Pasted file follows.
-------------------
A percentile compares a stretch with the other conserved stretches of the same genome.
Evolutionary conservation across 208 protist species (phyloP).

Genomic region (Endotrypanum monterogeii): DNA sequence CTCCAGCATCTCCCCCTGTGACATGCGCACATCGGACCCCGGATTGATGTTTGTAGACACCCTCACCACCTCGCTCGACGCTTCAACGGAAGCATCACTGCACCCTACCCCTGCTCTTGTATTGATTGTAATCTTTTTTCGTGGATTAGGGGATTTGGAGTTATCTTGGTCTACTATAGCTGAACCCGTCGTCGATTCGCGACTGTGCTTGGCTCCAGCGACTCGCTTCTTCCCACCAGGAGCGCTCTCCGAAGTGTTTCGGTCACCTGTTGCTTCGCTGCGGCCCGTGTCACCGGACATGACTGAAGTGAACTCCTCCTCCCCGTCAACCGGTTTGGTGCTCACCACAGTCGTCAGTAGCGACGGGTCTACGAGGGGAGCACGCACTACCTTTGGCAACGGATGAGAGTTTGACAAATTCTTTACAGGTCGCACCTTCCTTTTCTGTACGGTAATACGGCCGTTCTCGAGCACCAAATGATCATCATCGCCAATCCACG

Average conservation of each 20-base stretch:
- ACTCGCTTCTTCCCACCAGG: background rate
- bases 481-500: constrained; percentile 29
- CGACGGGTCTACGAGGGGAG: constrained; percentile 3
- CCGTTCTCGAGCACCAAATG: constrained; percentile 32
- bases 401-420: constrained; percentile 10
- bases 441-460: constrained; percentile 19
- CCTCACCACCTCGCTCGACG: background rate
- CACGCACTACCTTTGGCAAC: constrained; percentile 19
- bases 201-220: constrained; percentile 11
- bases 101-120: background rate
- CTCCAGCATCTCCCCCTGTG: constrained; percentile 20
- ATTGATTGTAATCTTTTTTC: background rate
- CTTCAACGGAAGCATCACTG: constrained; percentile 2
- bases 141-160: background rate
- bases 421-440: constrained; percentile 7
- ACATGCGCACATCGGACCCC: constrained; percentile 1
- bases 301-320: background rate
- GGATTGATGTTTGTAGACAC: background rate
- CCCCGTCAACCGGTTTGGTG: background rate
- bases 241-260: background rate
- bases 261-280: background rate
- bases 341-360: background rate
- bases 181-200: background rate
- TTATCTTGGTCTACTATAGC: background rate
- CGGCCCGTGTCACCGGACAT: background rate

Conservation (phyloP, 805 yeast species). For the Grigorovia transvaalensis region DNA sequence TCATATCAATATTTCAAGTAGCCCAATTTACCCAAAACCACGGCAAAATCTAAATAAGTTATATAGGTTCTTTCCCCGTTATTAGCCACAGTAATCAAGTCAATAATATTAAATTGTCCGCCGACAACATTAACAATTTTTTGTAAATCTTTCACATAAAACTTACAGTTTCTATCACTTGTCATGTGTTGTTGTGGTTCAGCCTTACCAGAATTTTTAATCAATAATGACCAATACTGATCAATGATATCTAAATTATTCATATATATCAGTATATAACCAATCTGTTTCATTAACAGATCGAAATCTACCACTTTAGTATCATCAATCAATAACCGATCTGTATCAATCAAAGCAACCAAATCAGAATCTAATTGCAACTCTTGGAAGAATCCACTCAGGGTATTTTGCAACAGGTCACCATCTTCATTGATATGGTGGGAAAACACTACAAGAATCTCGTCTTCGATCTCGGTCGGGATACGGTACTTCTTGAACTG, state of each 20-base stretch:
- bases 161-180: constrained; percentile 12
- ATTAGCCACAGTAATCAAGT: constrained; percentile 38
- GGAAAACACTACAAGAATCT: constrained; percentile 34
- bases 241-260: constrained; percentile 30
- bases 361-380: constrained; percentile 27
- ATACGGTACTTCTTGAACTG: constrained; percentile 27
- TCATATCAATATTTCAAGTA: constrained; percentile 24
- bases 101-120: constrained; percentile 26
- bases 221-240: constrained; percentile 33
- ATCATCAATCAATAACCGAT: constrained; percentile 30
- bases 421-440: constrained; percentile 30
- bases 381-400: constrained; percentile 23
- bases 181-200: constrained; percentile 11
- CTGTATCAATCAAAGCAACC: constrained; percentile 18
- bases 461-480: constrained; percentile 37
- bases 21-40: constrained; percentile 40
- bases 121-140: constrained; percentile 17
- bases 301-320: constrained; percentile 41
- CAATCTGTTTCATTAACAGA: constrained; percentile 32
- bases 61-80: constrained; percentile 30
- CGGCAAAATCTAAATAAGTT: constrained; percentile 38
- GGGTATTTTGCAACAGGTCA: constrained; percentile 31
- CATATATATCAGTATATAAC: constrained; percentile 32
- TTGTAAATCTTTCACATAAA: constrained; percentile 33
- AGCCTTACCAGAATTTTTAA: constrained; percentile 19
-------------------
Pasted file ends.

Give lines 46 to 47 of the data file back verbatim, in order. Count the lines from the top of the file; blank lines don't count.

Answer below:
- bases 21-40: constrained; percentile 40
- bases 121-140: constrained; percentile 17